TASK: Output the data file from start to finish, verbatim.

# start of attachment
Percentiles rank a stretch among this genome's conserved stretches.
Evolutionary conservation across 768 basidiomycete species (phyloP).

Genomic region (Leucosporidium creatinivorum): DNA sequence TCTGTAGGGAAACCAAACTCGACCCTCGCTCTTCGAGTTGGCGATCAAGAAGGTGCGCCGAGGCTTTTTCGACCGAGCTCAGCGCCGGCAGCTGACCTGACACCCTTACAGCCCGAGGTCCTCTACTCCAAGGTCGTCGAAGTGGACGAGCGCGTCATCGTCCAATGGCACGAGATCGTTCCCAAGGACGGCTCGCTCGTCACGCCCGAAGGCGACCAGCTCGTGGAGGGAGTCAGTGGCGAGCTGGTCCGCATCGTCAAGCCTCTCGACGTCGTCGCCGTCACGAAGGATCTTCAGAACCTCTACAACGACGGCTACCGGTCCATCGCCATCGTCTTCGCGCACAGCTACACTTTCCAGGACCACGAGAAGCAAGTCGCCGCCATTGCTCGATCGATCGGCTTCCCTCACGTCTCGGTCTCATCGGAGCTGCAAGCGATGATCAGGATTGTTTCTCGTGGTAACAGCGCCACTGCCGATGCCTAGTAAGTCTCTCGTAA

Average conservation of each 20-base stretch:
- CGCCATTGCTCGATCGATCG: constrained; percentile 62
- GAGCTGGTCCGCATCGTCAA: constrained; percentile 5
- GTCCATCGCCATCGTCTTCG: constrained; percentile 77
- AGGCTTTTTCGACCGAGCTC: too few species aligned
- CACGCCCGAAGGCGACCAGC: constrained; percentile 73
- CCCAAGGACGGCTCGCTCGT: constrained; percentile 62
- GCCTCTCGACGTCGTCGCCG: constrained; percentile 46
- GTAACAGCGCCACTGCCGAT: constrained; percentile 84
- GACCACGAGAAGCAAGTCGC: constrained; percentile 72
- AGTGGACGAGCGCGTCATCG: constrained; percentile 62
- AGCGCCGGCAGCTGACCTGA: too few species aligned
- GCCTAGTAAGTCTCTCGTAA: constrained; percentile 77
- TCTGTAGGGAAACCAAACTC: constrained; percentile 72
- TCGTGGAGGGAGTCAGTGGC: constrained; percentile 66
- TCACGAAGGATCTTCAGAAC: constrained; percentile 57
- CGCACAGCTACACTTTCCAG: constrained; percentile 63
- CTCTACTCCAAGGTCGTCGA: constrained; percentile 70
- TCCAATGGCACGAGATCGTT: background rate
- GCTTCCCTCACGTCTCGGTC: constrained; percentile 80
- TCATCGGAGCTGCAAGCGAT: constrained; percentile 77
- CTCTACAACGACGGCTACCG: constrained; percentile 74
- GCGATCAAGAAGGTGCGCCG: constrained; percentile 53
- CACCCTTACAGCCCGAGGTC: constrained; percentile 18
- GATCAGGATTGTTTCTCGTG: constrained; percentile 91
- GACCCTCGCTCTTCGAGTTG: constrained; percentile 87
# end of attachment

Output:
Percentiles rank a stretch among this genome's conserved stretches.
Evolutionary conservation across 768 basidiomycete species (phyloP).

Genomic region (Leucosporidium creatinivorum): DNA sequence TCTGTAGGGAAACCAAACTCGACCCTCGCTCTTCGAGTTGGCGATCAAGAAGGTGCGCCGAGGCTTTTTCGACCGAGCTCAGCGCCGGCAGCTGACCTGACACCCTTACAGCCCGAGGTCCTCTACTCCAAGGTCGTCGAAGTGGACGAGCGCGTCATCGTCCAATGGCACGAGATCGTTCCCAAGGACGGCTCGCTCGTCACGCCCGAAGGCGACCAGCTCGTGGAGGGAGTCAGTGGCGAGCTGGTCCGCATCGTCAAGCCTCTCGACGTCGTCGCCGTCACGAAGGATCTTCAGAACCTCTACAACGACGGCTACCGGTCCATCGCCATCGTCTTCGCGCACAGCTACACTTTCCAGGACCACGAGAAGCAAGTCGCCGCCATTGCTCGATCGATCGGCTTCCCTCACGTCTCGGTCTCATCGGAGCTGCAAGCGATGATCAGGATTGTTTCTCGTGGTAACAGCGCCACTGCCGATGCCTAGTAAGTCTCTCGTAA

Average conservation of each 20-base stretch:
- CGCCATTGCTCGATCGATCG: constrained; percentile 62
- GAGCTGGTCCGCATCGTCAA: constrained; percentile 5
- GTCCATCGCCATCGTCTTCG: constrained; percentile 77
- AGGCTTTTTCGACCGAGCTC: too few species aligned
- CACGCCCGAAGGCGACCAGC: constrained; percentile 73
- CCCAAGGACGGCTCGCTCGT: constrained; percentile 62
- GCCTCTCGACGTCGTCGCCG: constrained; percentile 46
- GTAACAGCGCCACTGCCGAT: constrained; percentile 84
- GACCACGAGAAGCAAGTCGC: constrained; percentile 72
- AGTGGACGAGCGCGTCATCG: constrained; percentile 62
- AGCGCCGGCAGCTGACCTGA: too few species aligned
- GCCTAGTAAGTCTCTCGTAA: constrained; percentile 77
- TCTGTAGGGAAACCAAACTC: constrained; percentile 72
- TCGTGGAGGGAGTCAGTGGC: constrained; percentile 66
- TCACGAAGGATCTTCAGAAC: constrained; percentile 57
- CGCACAGCTACACTTTCCAG: constrained; percentile 63
- CTCTACTCCAAGGTCGTCGA: constrained; percentile 70
- TCCAATGGCACGAGATCGTT: background rate
- GCTTCCCTCACGTCTCGGTC: constrained; percentile 80
- TCATCGGAGCTGCAAGCGAT: constrained; percentile 77
- CTCTACAACGACGGCTACCG: constrained; percentile 74
- GCGATCAAGAAGGTGCGCCG: constrained; percentile 53
- CACCCTTACAGCCCGAGGTC: constrained; percentile 18
- GATCAGGATTGTTTCTCGTG: constrained; percentile 91
- GACCCTCGCTCTTCGAGTTG: constrained; percentile 87